This June I made the trip to Silver Mountain Resort in Kellogg, Idaho for the North American Enduro Cup. This is a one-off event that is not a part of a series and most importantly, it is an Enduro World Series Qualifier. As a result, this race contains some of the hardest enduro riding in the U.S., with a mix of steep, technical and rocky terrain that descends as much as 4,000 vertical feet per stage. There are 6 stages over two days and the total timed sections would equal about 45 minutes.
Practice was only one day, as per Enduro World Series rules. I had six stages to practice and it had been raining non-stop all night. I knew the stages were going to be wet, but I didn’t think it would be too slick. I was quickly proven wrong when I crashed on the first corner of the first practice stage. From then on, I rode very cautiously and without confidence. But I continued through practice, still having fun and riding with friends. I got through practicing stages 2-5 smooth, other than the occasional pull-off because I got mud in my eyes. I started to gain confidence, but that confidence was quickly squashed when I had a huge crash on stage 6 practice. I came out of it with a serious knock in confidence and some whiplash. After that, I called it good for the day and focused on recovering for the race the next day.
I woke up on race day one sore from yesterday’s practice, and it had again rained all night. I started my transfer up to stage 1 at 8:30 am while the rain was still coming down. I climbed for an hour before dropping into stage 1. Stage 1 was the easiest of all of the stages but it also had the most pedaling. Stage 1 went well and my time put me in 3rd for the Boys 17 & Under. I felt that I carried good speed and I started to gain confidence by the bottom. Stage 2 was short but it was steep and fast and I was slowly building speed in the wet conditions. Stage 3 was another short one and it was on the lower part of the mountain. This meant it was dryer. Stage 3 was one of my favorite stages and was my best stage on day 1. I felt confident enough to push out of my comfort zone and it paid off with a good time. Stage 4 was the stage I was least looking forward to. It was super slick, it had lots of off camber, and it was super steep. I started the stage well but as soon as I turned off of the bike park trails and onto the fresh cut, it was a completely different ballgame. It felt like I was riding on a giant slip and slide. I had a small tip over which bent my brake lever. But I didn’t worry about it and I ended up having a good bottom half of stage 4 . Stage 5 was the final stage of the day and went really well. I found some flow in the mud which I hadn’t experienced yet that day. After a long day, it was time to rest up for day 2 of racing. My stage times ranged from 2nd to 5th place on day one, but the overall results would be decided on day 2.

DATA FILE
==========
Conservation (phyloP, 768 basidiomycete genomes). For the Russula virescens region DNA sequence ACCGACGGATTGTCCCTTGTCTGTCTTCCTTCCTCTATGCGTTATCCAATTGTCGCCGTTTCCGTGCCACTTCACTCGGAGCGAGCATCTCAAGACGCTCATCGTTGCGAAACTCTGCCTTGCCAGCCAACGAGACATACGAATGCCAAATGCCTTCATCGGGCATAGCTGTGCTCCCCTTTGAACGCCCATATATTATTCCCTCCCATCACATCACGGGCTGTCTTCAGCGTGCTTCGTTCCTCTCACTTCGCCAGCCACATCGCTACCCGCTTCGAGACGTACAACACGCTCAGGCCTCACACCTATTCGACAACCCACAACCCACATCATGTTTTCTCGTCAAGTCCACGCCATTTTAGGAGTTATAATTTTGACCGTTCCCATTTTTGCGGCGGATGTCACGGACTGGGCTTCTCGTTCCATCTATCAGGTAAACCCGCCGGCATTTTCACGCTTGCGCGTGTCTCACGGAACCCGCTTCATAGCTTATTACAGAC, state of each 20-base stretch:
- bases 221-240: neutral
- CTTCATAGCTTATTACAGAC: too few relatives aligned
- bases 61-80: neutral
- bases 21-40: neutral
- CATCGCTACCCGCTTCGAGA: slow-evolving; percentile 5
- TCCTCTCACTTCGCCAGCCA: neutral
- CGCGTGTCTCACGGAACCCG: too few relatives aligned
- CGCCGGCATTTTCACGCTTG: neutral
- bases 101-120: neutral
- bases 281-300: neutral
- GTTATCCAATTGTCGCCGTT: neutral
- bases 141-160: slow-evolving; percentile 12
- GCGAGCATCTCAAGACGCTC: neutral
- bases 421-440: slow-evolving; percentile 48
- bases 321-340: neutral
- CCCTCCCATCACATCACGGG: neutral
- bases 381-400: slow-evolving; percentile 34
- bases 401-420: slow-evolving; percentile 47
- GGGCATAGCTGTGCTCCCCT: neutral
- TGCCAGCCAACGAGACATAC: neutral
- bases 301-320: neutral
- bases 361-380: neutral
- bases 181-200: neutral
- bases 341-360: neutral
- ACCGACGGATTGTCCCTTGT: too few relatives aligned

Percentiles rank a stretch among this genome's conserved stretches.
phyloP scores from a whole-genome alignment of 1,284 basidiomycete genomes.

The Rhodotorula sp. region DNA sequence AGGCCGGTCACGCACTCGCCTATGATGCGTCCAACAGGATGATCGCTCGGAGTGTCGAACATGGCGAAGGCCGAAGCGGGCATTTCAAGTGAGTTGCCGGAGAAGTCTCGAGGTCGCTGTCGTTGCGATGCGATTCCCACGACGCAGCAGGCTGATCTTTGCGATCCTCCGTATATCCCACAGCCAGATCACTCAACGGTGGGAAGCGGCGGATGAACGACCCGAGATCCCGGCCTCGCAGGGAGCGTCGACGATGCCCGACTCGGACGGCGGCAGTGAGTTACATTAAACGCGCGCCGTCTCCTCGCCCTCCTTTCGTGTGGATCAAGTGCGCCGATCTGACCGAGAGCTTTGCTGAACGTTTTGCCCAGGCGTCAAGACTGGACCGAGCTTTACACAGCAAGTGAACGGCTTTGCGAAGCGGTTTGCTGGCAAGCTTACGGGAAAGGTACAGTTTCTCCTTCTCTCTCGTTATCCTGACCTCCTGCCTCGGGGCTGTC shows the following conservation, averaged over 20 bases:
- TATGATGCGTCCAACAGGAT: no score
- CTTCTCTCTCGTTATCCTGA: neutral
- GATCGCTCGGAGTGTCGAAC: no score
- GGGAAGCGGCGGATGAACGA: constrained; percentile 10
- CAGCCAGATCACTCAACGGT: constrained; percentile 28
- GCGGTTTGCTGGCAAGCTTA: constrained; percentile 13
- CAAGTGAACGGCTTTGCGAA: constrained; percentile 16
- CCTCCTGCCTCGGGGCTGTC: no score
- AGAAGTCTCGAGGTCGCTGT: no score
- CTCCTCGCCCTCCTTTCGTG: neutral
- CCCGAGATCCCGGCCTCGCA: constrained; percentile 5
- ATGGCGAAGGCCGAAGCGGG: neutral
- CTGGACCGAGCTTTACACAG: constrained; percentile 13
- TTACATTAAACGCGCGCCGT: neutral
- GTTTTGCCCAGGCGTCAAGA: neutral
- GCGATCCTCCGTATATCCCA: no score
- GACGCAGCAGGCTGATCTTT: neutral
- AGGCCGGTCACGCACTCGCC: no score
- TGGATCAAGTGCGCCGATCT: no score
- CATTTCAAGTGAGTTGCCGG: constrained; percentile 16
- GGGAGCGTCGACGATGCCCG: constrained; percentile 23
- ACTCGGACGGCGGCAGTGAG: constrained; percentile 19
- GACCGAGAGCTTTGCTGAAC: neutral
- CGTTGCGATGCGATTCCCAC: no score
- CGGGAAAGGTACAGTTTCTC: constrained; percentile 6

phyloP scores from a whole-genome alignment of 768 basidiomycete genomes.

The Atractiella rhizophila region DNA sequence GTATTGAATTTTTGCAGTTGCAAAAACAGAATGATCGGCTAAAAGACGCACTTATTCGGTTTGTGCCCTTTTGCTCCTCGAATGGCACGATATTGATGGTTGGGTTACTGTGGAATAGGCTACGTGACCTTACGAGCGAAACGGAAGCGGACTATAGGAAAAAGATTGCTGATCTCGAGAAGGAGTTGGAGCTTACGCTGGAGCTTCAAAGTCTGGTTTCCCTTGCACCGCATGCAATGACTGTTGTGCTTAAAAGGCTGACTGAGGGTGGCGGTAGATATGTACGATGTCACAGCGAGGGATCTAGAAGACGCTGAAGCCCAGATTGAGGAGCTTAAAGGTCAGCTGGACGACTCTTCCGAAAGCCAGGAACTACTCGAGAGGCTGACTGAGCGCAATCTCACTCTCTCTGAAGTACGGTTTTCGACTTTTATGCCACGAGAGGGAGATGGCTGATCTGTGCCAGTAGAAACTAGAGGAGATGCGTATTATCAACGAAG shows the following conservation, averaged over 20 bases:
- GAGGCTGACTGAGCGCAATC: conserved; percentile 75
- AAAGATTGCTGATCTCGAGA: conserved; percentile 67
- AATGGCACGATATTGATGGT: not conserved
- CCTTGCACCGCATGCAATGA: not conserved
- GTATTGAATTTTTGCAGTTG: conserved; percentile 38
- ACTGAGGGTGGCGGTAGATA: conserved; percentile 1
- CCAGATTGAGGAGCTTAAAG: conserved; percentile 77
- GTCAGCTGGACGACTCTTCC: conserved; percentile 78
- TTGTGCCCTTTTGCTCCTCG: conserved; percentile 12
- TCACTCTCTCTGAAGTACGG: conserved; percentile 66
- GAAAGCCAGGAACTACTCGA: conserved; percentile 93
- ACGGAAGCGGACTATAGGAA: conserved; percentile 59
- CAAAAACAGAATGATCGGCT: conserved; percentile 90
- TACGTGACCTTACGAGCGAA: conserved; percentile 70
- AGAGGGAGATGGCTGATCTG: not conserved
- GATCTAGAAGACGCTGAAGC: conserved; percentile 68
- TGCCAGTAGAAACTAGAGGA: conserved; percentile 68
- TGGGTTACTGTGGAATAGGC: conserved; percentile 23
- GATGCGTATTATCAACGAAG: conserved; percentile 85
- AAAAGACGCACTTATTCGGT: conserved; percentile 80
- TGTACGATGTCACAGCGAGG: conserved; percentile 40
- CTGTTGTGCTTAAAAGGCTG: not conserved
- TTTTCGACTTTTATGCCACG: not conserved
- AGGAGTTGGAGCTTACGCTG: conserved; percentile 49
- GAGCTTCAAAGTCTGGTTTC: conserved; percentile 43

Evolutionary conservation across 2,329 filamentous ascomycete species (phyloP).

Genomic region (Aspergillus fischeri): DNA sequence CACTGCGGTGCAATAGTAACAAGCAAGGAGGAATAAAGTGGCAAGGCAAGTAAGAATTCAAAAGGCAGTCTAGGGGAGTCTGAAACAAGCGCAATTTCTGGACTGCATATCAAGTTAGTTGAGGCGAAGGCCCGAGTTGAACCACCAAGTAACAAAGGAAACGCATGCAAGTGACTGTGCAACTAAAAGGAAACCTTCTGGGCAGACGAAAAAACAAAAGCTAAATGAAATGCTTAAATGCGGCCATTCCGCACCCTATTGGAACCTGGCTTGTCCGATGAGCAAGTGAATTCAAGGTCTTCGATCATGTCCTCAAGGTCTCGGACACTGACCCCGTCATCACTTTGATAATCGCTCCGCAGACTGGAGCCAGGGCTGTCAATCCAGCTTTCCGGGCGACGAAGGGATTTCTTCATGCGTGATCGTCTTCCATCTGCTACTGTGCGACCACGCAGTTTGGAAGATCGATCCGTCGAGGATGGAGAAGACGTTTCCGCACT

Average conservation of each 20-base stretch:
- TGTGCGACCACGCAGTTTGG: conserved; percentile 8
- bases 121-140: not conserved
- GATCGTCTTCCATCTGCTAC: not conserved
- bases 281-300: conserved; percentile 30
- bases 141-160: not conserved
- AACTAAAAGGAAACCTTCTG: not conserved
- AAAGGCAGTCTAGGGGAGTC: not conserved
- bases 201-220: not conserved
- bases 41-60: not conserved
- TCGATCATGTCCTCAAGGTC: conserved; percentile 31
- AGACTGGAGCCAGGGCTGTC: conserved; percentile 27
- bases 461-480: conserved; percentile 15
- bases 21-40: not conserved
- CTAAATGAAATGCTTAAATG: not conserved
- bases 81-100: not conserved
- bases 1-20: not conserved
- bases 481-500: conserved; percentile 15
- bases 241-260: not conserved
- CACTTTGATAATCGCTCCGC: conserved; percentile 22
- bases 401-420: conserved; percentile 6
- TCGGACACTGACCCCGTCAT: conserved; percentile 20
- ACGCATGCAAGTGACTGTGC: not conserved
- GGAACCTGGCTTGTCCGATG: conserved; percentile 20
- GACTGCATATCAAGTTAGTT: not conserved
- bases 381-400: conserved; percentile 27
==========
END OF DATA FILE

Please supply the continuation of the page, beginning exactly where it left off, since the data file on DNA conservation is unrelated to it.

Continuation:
Day 2 consisted of one top-to-bottom stage. It would descend almost 4,000 vertical feet and take around 17 minutes – that’s a huge stage! It didn’t rain the night before and it was pretty dry and grippy, other than the roots. I had a super good stage. I felt really good and I was able to manage my energy well. This was my best stage, and it was a nice way to end the race. I ended up in 3rd place overall in Boys 17 & Under after 44 minutes of racing. I am really proud and happy with this result. Overall, it was a good race and a huge learning opportunity for me.
I want to say thank you to my team, my parents, and everyone who helped make this a great event. It was an amazing experience.
Results for the North American Enduro Cup 2022 are here: